WHEN WOMEN MEANT IT: Killed by the King’s Horse for Women’s Rights

At one time or another, many of us have had a friend like Emily Wilding Davison (1872—1913), labeled in her bio as a “militant suffragette.” A friend who is unafraid of consequences, that will do the unthinkable while we look on from the sidelines shaking our heads, but silently cheering them on. It could have been the fact that Davison was denied admission to Oxford because she was a woman that set her on the path of destruction, but more likely it went deeper. Because when she joined the the Pankhurst’s militant Women’s Social and Political Union (WSPU) she clearly jumped in with both feet.

Arrested many times, she was charged with violently attacking a man she thought to be Chancellor of the Exchequer, David Lloyd George (he wasn’t). George had voted against a measure that would have given women the right to vote in Britain (1910), but he felt women would favor the opposition party. In 1913, she was believed to have been involved (with the Pankhursts) in burning down a home being built for Lloyd George.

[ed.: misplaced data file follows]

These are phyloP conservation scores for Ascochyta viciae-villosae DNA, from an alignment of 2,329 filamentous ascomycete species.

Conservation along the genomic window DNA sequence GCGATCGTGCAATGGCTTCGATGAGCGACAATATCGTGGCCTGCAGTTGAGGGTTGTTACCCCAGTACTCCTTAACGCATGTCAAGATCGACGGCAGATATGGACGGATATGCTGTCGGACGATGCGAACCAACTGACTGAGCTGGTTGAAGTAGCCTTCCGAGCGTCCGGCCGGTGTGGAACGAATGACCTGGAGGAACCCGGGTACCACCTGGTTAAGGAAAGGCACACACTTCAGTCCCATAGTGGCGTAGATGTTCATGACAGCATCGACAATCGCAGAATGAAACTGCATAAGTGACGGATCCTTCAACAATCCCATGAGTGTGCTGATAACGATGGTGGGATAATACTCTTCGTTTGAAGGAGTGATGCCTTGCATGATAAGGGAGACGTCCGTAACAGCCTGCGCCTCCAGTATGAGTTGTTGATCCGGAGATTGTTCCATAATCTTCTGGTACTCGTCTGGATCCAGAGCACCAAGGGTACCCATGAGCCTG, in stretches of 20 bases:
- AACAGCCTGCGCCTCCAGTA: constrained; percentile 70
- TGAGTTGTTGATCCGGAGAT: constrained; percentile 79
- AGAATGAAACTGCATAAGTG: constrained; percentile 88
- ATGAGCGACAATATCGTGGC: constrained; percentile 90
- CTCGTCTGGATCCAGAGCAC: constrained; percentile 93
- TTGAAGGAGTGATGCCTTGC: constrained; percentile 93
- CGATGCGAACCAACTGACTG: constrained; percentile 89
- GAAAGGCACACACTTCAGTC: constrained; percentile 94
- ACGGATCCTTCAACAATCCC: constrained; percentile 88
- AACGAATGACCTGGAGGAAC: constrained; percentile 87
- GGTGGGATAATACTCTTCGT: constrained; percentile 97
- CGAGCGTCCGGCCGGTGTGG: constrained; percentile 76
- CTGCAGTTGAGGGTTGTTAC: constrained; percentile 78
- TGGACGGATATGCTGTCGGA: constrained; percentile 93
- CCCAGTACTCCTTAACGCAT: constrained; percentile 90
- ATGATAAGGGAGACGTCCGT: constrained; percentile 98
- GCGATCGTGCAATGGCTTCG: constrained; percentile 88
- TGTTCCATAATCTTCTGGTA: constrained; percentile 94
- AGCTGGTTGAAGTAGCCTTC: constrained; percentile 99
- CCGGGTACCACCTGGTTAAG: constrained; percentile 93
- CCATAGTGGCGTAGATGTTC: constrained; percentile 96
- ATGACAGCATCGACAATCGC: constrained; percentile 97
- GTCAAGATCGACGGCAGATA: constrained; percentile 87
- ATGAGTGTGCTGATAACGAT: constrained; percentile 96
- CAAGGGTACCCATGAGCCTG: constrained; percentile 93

Davison was a ardent supporter in all WSPU activities, going on a hunger strike in Strangeways Prison and throwing herself down an iron staircase as a protest in Holloway prison landing 30 feet below on wire netting and suffering severe injuries.

On April 2, the night of the 1911 census, Davison hid in a cupboard in the Palace of Westminster overnight so that she could honestly give her place of residence that night as the “House of Commons.”

Sadly, as with most friends like Davison, her blind enthusiasm for a worthy cause led to her untimely death. Today, she is considered a martyr in her native Britain. See the video below of what happened the day she died.

Emily Davison running out in front of the King’s Horse